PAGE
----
Creating and preserving the record for appeal issues is essential to good trial practice and procedure. There must be a good faith basis for creating and preserving issues in the record for appeal.
Pre-Trial Motions – Motion to Dismiss; Motion for Summary Judgment, Motion in Limine, Requests for Jury Instructions
Filing timely pre-trial motions (i.e. motions to dismiss; motions for summary judgment, motions in limine, requests for jury instructions, etc.) are important to create and preserve issues for appeal. Not every motion filed is a winner. So long as there is a good faith basis for filing a motion, consider doing so. Several things may happen. You might win the motion! Of course that gives the opposing party an issue for appeal. Opposing counsel might withdraw a particular count or claim – there is no issue for appeal. A motion might force opposing counsel to respond in a manner that will later be helpful, or at least informative, to you. The motion might create an opportunity for settlement or mediation discussions. The court might deny the motion but provide helpful or informative rulings for later in the case. The court might deny the motion and the issue is preserved in the record for appeal.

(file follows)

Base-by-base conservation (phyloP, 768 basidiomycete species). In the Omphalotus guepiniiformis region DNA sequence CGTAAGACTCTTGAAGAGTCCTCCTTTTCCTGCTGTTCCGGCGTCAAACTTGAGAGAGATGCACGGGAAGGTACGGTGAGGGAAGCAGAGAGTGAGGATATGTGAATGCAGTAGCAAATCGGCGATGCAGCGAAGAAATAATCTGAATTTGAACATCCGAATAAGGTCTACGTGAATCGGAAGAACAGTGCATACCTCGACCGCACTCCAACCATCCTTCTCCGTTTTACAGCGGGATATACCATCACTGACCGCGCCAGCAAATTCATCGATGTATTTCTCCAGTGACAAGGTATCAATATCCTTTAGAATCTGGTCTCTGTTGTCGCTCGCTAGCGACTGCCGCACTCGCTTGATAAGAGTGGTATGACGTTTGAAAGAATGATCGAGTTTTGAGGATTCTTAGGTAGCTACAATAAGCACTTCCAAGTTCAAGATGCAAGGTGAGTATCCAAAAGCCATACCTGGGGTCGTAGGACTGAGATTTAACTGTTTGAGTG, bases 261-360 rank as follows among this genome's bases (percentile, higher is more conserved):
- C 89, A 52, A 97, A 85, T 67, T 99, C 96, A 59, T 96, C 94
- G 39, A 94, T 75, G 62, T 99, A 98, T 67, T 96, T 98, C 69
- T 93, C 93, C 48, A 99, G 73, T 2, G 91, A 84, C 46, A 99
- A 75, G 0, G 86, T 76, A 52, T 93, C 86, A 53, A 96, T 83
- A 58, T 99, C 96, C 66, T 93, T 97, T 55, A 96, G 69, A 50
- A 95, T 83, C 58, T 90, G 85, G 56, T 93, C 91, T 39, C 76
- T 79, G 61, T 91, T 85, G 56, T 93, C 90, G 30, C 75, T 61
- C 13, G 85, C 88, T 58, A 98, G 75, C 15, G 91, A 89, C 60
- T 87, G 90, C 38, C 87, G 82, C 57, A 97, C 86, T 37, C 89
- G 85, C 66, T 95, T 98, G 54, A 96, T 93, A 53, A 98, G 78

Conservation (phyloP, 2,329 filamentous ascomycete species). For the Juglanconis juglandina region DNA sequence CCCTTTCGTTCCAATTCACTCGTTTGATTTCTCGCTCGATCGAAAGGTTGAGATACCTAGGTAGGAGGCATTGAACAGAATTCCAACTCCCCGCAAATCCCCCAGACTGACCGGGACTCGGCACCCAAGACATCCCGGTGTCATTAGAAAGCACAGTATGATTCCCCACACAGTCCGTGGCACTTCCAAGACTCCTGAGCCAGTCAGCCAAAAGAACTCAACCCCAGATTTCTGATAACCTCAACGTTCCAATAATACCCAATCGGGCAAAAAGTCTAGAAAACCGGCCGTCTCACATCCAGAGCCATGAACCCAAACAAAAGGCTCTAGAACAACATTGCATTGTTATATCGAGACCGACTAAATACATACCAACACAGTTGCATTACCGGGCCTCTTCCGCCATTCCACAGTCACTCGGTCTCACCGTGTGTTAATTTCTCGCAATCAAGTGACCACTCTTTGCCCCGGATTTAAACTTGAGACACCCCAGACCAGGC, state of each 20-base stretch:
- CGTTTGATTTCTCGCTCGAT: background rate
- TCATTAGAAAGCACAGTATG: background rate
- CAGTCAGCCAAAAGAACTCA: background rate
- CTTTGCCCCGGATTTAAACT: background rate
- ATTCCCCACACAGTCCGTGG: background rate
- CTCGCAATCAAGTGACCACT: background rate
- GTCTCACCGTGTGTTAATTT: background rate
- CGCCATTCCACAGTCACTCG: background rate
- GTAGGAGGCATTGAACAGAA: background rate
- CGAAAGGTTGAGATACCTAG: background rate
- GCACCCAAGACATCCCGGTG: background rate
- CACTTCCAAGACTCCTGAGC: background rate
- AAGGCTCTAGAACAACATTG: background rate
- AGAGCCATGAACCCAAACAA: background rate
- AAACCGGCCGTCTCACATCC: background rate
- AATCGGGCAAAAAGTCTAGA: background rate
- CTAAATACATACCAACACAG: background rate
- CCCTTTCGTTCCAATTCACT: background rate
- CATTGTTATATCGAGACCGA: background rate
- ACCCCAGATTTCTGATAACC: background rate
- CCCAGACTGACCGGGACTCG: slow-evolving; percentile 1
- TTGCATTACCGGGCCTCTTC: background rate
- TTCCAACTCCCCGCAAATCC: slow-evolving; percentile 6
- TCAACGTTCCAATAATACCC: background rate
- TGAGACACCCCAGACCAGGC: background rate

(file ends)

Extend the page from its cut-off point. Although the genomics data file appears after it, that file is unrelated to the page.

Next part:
Objections during Trial
One of the best ways to make an objection to proffered evidence is to file a motion in limine to obtain a ruling from the court without a jury present.
At trial, counsel needs to evaluate every question asked by opposing counsel and every answer provided by a witness. Often times “red-flag words” are used by opposing counsel in questions, such as “is it possible that . . .?” Likewise, witnesses sometimes use “red-flag words” that highlight objectionable testimony, such as “My guess is that . . . .” Most of the time, however, it is not as easy to listen for “red flag words” to determine whether or not to make an objection at trial.
A preliminary determination — almost instantaneously — must be made by counsel whether to object or not to an objectionable question or answer.
While jurors expect lawyers to make some objections during the course of a trial, by and large, jurors are skeptical of objections because they think the objecting lawyer is trying to hide or keep away information from the jury. In most cases, they are right. Likewise, jurors get frustrated with “may I approach the bench” which is a not-so- subtle form of an objection.
Be professional and judicious in making objections in front of jurors.